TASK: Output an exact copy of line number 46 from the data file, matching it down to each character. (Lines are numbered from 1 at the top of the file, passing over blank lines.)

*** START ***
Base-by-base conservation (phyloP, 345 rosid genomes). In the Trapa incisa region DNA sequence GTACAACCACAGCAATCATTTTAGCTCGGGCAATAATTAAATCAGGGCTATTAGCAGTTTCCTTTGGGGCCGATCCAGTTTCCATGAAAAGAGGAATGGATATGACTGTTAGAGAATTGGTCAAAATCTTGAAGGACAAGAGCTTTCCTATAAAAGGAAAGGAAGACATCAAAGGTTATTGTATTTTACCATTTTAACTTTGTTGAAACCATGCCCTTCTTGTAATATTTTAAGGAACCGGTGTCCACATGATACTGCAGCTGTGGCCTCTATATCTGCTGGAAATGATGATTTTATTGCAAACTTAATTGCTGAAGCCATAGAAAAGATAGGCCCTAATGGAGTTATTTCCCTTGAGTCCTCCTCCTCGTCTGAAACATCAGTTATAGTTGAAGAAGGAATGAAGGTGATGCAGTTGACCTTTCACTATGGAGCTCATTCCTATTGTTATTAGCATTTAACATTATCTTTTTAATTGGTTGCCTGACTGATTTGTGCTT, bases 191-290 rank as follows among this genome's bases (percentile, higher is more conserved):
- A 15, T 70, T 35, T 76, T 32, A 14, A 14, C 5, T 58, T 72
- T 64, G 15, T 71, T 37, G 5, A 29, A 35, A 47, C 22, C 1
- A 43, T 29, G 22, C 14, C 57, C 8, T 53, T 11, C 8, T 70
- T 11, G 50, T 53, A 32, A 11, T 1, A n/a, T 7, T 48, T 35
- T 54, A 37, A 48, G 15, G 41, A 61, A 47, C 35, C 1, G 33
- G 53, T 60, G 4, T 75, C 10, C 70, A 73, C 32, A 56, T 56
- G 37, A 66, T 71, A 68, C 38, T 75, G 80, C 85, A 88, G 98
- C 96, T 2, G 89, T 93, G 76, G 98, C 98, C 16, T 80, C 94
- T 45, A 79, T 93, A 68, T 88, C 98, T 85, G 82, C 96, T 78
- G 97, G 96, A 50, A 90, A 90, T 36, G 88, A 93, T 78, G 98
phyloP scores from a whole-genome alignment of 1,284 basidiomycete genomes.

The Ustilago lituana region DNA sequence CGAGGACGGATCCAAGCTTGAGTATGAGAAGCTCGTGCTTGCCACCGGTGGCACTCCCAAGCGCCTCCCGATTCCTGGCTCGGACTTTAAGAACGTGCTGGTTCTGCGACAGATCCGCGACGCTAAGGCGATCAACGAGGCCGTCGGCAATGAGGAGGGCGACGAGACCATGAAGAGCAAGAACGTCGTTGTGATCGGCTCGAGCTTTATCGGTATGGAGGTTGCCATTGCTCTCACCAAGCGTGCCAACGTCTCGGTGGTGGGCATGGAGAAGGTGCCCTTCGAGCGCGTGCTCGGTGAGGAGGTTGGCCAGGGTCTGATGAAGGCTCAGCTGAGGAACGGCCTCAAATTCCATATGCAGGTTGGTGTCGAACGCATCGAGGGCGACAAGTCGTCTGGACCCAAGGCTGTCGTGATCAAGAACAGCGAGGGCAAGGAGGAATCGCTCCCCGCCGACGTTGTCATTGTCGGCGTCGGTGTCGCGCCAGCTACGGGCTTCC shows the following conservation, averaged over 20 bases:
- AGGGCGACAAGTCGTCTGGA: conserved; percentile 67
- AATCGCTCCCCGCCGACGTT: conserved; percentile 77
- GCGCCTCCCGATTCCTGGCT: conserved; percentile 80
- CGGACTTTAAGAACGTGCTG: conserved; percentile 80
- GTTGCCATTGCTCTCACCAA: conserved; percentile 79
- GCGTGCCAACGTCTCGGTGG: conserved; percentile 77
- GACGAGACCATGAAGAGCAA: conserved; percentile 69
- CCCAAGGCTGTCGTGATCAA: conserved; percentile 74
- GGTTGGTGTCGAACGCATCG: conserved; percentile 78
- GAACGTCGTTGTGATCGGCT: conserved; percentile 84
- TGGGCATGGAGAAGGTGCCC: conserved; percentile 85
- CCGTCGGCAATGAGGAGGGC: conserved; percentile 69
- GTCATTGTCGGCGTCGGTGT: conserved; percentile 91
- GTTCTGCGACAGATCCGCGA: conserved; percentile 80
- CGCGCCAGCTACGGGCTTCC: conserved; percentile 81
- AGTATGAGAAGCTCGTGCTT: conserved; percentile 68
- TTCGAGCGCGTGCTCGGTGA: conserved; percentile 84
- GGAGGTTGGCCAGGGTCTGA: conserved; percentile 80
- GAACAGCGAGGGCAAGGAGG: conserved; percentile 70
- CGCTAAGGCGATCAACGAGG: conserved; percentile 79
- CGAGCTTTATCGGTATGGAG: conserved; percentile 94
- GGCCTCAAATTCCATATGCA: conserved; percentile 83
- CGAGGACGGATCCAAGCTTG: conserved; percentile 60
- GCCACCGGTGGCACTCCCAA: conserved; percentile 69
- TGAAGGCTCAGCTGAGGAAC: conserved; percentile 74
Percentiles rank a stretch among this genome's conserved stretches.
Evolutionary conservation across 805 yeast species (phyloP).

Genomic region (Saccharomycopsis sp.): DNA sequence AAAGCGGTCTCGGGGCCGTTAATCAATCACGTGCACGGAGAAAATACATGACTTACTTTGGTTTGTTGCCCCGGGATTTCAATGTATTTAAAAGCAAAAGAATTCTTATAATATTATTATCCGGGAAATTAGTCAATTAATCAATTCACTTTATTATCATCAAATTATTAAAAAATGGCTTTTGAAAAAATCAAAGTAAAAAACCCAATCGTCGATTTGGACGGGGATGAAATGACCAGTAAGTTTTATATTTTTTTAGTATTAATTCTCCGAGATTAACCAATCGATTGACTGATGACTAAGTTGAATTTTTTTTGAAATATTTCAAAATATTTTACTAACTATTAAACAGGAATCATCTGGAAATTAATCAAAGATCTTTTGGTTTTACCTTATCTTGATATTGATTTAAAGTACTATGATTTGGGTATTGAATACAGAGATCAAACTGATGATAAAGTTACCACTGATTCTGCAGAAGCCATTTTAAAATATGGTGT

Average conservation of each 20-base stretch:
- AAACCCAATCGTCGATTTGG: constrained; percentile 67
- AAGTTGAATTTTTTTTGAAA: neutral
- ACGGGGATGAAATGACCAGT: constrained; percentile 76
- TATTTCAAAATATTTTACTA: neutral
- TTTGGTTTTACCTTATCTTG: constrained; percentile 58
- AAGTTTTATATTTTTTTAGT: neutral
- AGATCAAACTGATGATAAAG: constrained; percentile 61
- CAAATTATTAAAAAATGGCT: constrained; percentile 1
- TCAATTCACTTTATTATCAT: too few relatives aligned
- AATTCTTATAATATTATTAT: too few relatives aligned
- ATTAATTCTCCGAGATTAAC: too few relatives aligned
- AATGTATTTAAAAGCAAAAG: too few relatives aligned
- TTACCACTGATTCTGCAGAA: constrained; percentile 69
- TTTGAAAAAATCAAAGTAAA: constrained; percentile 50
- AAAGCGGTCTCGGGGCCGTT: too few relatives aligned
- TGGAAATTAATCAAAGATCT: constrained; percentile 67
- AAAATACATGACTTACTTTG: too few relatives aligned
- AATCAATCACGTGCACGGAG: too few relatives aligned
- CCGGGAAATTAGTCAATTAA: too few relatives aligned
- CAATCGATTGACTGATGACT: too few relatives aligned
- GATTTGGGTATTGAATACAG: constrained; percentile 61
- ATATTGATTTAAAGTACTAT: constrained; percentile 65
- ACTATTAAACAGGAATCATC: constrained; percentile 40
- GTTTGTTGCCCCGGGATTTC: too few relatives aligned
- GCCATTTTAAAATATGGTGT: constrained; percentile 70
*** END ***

- TATTTCAAAATATTTTACTA: neutral